Regardless, locals and visitors still want to park along the Seawall and trek down to the sand and water, or even across the street to a favorite club or restaurant. I have talked to several folks, mostly older, that do not carry or use a “smart phone” and have become very irritated with trying to park and pay along the Seawall. A few younger people have commented that it is “not very user-friendly or encouraging me to come back.” Noted!
During Mardi Gras, with all the Seawall parades and activities, scores received tickets along the raised route. Visiting friends have asked others and myself why the city just doesn’t allow free parking during Mardi Gras. The simple truth is that giving something away generates no money!
It’s not just the Seawall where parking is a female dog (so to speak). There are several parking problem areas around the island. Trying to park downtown and around the Strand area is a nightmare and the same goes for neighborhood districts and the UTMB area. The residents in these areas have had a hard time with visitors and business patrons blocking drives, taking parking spaces and littering.
The key is to pay attention! Make sure you look for signs (in the neighborhoods they can be hidden behind vegetation) and read the signs carefully. Most of the LGBTQ hangouts are located in or very near residential neighborhoods. Mostly in these areas you will see signs that read “No Parking. Mon.–Fri. 8 am–5 pm. Residential permits exempt” followed by a modernized image of a tow truck. Word to the wise: don’t risk it–you will be towed. The key to avoiding a citation is simple: look before you park! The Island welcomes visitors from all over, however it does not offer much in user friendly, easy parking space.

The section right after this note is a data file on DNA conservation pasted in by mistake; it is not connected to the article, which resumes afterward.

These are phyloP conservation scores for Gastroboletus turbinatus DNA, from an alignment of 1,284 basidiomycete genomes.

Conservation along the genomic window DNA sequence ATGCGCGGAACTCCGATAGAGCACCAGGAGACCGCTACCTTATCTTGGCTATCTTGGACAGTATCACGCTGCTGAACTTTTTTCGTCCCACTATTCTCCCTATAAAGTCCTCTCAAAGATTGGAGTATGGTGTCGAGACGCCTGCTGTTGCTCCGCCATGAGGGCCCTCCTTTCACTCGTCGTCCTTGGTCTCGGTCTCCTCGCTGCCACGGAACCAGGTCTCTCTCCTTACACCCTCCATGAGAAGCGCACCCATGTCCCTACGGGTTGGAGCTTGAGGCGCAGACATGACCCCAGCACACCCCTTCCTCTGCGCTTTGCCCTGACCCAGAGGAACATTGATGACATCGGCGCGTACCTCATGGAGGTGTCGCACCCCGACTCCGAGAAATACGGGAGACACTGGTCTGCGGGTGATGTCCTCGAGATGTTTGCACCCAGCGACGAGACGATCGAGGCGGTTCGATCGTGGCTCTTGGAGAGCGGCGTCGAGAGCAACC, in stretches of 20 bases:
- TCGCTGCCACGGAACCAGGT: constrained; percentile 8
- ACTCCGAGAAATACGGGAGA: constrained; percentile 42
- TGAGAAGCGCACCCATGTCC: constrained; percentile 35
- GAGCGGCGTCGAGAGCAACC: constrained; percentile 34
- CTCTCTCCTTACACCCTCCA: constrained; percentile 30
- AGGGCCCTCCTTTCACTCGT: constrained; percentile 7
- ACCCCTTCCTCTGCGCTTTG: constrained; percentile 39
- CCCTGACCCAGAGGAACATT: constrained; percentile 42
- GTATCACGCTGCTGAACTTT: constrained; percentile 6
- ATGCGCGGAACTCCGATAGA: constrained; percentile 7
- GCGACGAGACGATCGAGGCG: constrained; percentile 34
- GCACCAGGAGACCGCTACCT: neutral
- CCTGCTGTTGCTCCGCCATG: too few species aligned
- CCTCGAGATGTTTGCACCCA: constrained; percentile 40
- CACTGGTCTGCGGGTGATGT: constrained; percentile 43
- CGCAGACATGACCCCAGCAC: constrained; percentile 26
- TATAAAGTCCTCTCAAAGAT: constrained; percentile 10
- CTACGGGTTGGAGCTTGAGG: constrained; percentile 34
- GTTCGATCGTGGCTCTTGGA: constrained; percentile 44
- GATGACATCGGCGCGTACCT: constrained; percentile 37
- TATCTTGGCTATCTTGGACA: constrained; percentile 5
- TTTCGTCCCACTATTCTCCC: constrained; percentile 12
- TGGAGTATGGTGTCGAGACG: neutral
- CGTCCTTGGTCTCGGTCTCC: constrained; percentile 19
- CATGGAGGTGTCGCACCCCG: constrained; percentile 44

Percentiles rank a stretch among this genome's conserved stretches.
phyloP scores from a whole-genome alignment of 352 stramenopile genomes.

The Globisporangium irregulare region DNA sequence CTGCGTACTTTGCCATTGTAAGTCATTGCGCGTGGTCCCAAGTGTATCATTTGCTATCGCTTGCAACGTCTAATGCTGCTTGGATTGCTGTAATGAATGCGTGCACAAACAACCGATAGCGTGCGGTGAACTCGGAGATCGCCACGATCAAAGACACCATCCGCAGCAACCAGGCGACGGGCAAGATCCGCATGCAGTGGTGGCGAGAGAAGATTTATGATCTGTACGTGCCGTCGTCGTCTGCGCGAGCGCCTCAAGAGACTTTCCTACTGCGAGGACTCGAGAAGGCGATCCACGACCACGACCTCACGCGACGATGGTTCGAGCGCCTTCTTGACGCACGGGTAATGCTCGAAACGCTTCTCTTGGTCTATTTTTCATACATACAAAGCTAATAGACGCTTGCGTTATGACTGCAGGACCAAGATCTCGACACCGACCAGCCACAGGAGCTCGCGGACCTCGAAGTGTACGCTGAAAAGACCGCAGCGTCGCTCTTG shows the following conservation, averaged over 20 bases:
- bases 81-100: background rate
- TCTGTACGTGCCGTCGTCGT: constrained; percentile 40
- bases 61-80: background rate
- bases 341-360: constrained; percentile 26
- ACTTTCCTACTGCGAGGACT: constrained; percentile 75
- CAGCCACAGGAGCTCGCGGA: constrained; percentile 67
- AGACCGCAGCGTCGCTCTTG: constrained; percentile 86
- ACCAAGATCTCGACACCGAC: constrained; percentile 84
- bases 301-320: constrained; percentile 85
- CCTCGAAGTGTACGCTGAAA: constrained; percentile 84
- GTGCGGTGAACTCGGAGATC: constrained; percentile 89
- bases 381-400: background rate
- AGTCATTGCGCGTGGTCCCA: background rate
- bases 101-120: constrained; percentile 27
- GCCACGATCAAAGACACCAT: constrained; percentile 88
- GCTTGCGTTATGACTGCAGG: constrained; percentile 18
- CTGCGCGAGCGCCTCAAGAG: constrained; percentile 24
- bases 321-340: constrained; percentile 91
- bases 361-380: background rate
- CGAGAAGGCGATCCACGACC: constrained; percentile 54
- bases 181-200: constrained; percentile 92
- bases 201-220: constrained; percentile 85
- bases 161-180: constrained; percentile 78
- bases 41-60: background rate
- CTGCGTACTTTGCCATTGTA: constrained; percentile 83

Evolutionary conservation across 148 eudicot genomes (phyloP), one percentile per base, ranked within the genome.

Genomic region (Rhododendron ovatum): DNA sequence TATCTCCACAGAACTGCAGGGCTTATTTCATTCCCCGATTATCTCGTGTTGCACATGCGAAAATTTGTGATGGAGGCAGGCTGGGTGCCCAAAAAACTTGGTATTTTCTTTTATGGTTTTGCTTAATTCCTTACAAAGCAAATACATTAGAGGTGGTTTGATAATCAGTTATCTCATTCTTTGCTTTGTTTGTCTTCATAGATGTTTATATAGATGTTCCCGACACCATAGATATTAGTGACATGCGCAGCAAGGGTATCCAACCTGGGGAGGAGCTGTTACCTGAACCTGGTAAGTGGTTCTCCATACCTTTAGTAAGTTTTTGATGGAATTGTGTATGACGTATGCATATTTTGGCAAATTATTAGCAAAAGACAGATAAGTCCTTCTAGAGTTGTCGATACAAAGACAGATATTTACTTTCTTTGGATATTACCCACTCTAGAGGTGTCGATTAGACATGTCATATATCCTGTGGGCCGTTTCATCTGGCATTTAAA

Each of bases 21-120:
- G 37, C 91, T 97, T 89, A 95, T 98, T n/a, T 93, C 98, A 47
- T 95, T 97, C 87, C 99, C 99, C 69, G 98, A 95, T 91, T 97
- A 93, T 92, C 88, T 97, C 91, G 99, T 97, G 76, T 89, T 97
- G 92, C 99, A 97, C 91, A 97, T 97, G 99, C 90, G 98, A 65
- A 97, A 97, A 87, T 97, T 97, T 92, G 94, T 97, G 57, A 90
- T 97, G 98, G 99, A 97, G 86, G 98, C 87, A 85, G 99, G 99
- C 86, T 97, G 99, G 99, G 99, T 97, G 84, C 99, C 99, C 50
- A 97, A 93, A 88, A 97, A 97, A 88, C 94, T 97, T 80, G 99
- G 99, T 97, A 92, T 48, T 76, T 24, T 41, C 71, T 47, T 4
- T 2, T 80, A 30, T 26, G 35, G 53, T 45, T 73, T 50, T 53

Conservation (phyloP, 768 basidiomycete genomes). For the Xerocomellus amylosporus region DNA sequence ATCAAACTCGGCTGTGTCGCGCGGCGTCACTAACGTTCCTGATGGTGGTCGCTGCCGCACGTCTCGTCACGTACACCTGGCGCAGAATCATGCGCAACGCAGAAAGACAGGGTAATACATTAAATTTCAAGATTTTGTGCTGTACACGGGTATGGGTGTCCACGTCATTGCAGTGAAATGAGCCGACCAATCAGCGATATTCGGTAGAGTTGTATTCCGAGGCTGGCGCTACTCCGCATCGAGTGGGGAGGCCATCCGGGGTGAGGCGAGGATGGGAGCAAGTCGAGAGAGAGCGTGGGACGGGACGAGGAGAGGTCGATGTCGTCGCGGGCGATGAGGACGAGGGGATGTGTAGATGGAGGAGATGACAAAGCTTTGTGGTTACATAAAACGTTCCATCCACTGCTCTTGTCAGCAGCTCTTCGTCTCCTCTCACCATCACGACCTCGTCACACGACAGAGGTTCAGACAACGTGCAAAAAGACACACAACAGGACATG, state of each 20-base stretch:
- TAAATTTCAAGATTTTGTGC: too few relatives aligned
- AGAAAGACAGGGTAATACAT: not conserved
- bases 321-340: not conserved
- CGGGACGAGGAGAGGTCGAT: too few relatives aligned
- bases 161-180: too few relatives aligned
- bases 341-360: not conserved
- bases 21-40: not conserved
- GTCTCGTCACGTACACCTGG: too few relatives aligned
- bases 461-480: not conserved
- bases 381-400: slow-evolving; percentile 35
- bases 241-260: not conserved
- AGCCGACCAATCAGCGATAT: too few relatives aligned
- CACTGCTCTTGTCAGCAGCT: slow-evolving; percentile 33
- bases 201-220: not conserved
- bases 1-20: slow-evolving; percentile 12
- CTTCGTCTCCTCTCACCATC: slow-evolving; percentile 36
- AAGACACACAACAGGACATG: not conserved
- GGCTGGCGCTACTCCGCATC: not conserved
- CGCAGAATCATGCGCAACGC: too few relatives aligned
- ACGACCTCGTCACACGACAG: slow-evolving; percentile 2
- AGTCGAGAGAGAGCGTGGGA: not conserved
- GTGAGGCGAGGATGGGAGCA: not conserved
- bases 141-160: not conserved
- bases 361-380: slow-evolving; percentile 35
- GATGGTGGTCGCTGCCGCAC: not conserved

Many merchants downtown wonder why their business is not as great as they wish, or why locals don’t come there to shop, eat and drink more often. For the most part, the answer is parking. It’s a hassle to find parking in order to run into a boutique or gallery! Even clever locals still circle around, seeking a “free” spot farther from their destination, which can still land you with a violation depending when and where you find a spot. Most businesses on or near Pier 21 will validate your parking ticket stub, usually for two hours.
Regardless of why you visit, or where you park, just be careful. The locals want friends, family and visitors to come to Galveston and have a memorable time and not leave with a parking citation that ruins your island experience. Happy and safe parking; with a little common sense, there will be no need to scream, “Mayday!”
Seawall Parking: $1 per hour, eight-hour max (charged to your credit card). Yearly pass $25. Hours: 10 a.m. until 6 p.m., seven days a week. Area of metered parking: 6th Street to 69th Street and 81st Street to 103rd Street. 69th Street to 81st Street is free.
Downtown Parking: $1.50 per hour, one-hour minimum, 9 a.m. until 6 p.m. Monday through Saturday, with a $.25 transaction fee for pay-by-phone. Citation fee: $30. Fifteen-minute grace period. Sunday free.
A resident of Galveston where he can be found wasting bait and searching for the meaning of life, Forest Riggs recently completed a collection of short stories about his beloved island and is working on a novel.